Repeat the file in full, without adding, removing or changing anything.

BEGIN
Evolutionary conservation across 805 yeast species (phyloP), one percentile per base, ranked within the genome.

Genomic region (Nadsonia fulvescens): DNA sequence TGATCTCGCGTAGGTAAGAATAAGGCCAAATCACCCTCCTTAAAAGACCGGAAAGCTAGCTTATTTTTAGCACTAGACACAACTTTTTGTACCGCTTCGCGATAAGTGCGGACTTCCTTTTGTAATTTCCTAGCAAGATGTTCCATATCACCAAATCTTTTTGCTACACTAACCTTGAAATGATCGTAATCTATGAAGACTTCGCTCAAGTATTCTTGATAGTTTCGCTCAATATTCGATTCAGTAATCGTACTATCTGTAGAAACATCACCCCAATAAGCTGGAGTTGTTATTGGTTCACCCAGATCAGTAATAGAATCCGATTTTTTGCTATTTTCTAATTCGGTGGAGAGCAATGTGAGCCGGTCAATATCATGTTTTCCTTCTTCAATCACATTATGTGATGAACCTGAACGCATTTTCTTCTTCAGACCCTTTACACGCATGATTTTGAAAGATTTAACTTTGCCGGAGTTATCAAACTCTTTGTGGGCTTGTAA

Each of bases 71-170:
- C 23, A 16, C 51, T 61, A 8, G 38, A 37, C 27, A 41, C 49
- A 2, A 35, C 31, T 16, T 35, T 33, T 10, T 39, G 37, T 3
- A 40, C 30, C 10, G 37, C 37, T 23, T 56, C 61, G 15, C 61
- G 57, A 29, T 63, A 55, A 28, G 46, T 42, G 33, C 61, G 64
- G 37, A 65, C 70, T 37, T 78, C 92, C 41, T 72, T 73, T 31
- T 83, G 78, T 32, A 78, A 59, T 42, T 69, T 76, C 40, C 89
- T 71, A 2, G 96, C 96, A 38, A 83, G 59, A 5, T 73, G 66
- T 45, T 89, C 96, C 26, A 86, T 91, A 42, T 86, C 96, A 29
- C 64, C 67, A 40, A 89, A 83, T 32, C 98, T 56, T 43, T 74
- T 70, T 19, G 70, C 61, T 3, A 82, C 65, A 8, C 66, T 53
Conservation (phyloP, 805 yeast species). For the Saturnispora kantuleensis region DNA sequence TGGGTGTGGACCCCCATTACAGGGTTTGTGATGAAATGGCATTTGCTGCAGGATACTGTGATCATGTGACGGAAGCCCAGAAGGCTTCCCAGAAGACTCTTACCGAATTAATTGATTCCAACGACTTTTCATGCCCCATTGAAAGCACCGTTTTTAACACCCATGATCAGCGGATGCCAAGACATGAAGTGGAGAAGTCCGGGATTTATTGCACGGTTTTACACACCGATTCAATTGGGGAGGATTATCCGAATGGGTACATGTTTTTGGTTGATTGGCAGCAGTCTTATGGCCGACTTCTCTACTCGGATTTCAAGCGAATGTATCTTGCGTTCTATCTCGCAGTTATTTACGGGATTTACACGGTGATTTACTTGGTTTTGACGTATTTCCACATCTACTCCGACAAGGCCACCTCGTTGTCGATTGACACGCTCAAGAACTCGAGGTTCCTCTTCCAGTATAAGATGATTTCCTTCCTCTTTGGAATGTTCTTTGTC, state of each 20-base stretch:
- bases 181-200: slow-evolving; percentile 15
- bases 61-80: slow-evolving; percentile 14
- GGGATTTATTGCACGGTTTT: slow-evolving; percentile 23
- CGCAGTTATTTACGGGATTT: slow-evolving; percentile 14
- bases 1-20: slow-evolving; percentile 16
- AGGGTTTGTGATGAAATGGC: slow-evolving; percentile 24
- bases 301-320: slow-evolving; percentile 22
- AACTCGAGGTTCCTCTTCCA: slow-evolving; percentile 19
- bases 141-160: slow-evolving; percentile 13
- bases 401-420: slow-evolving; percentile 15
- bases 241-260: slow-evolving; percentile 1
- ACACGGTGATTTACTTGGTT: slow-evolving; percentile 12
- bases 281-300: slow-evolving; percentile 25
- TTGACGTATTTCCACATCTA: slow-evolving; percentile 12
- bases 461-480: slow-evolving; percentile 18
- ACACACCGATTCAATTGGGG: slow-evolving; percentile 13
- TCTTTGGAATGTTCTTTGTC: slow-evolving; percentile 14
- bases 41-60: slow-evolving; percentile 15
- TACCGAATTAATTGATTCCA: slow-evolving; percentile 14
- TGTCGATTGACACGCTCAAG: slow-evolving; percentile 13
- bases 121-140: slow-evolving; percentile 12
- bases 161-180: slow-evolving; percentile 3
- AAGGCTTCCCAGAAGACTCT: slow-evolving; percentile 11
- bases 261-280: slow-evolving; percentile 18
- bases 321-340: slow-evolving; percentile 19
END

Evolutionary conservation across 805 yeast species (phyloP), one percentile per base, ranked within the genome.

Genomic region (Nadsonia fulvescens): DNA sequence TGATCTCGCGTAGGTAAGAATAAGGCCAAATCACCCTCCTTAAAAGACCGGAAAGCTAGCTTATTTTTAGCACTAGACACAACTTTTTGTACCGCTTCGCGATAAGTGCGGACTTCCTTTTGTAATTTCCTAGCAAGATGTTCCATATCACCAAATCTTTTTGCTACACTAACCTTGAAATGATCGTAATCTATGAAGACTTCGCTCAAGTATTCTTGATAGTTTCGCTCAATATTCGATTCAGTAATCGTACTATCTGTAGAAACATCACCCCAATAAGCTGGAGTTGTTATTGGTTCACCCAGATCAGTAATAGAATCCGATTTTTTGCTATTTTCTAATTCGGTGGAGAGCAATGTGAGCCGGTCAATATCATGTTTTCCTTCTTCAATCACATTATGTGATGAACCTGAACGCATTTTCTTCTTCAGACCCTTTACACGCATGATTTTGAAAGATTTAACTTTGCCGGAGTTATCAAACTCTTTGTGGGCTTGTAA

Each of bases 71-170:
- C 23, A 16, C 51, T 61, A 8, G 38, A 37, C 27, A 41, C 49
- A 2, A 35, C 31, T 16, T 35, T 33, T 10, T 39, G 37, T 3
- A 40, C 30, C 10, G 37, C 37, T 23, T 56, C 61, G 15, C 61
- G 57, A 29, T 63, A 55, A 28, G 46, T 42, G 33, C 61, G 64
- G 37, A 65, C 70, T 37, T 78, C 92, C 41, T 72, T 73, T 31
- T 83, G 78, T 32, A 78, A 59, T 42, T 69, T 76, C 40, C 89
- T 71, A 2, G 96, C 96, A 38, A 83, G 59, A 5, T 73, G 66
- T 45, T 89, C 96, C 26, A 86, T 91, A 42, T 86, C 96, A 29
- C 64, C 67, A 40, A 89, A 83, T 32, C 98, T 56, T 43, T 74
- T 70, T 19, G 70, C 61, T 3, A 82, C 65, A 8, C 66, T 53
Conservation (phyloP, 805 yeast species). For the Saturnispora kantuleensis region DNA sequence TGGGTGTGGACCCCCATTACAGGGTTTGTGATGAAATGGCATTTGCTGCAGGATACTGTGATCATGTGACGGAAGCCCAGAAGGCTTCCCAGAAGACTCTTACCGAATTAATTGATTCCAACGACTTTTCATGCCCCATTGAAAGCACCGTTTTTAACACCCATGATCAGCGGATGCCAAGACATGAAGTGGAGAAGTCCGGGATTTATTGCACGGTTTTACACACCGATTCAATTGGGGAGGATTATCCGAATGGGTACATGTTTTTGGTTGATTGGCAGCAGTCTTATGGCCGACTTCTCTACTCGGATTTCAAGCGAATGTATCTTGCGTTCTATCTCGCAGTTATTTACGGGATTTACACGGTGATTTACTTGGTTTTGACGTATTTCCACATCTACTCCGACAAGGCCACCTCGTTGTCGATTGACACGCTCAAGAACTCGAGGTTCCTCTTCCAGTATAAGATGATTTCCTTCCTCTTTGGAATGTTCTTTGTC, state of each 20-base stretch:
- bases 181-200: slow-evolving; percentile 15
- bases 61-80: slow-evolving; percentile 14
- GGGATTTATTGCACGGTTTT: slow-evolving; percentile 23
- CGCAGTTATTTACGGGATTT: slow-evolving; percentile 14
- bases 1-20: slow-evolving; percentile 16
- AGGGTTTGTGATGAAATGGC: slow-evolving; percentile 24
- bases 301-320: slow-evolving; percentile 22
- AACTCGAGGTTCCTCTTCCA: slow-evolving; percentile 19
- bases 141-160: slow-evolving; percentile 13
- bases 401-420: slow-evolving; percentile 15
- bases 241-260: slow-evolving; percentile 1
- ACACGGTGATTTACTTGGTT: slow-evolving; percentile 12
- bases 281-300: slow-evolving; percentile 25
- TTGACGTATTTCCACATCTA: slow-evolving; percentile 12
- bases 461-480: slow-evolving; percentile 18
- ACACACCGATTCAATTGGGG: slow-evolving; percentile 13
- TCTTTGGAATGTTCTTTGTC: slow-evolving; percentile 14
- bases 41-60: slow-evolving; percentile 15
- TACCGAATTAATTGATTCCA: slow-evolving; percentile 14
- TGTCGATTGACACGCTCAAG: slow-evolving; percentile 13
- bases 121-140: slow-evolving; percentile 12
- bases 161-180: slow-evolving; percentile 3
- AAGGCTTCCCAGAAGACTCT: slow-evolving; percentile 11
- bases 261-280: slow-evolving; percentile 18
- bases 321-340: slow-evolving; percentile 19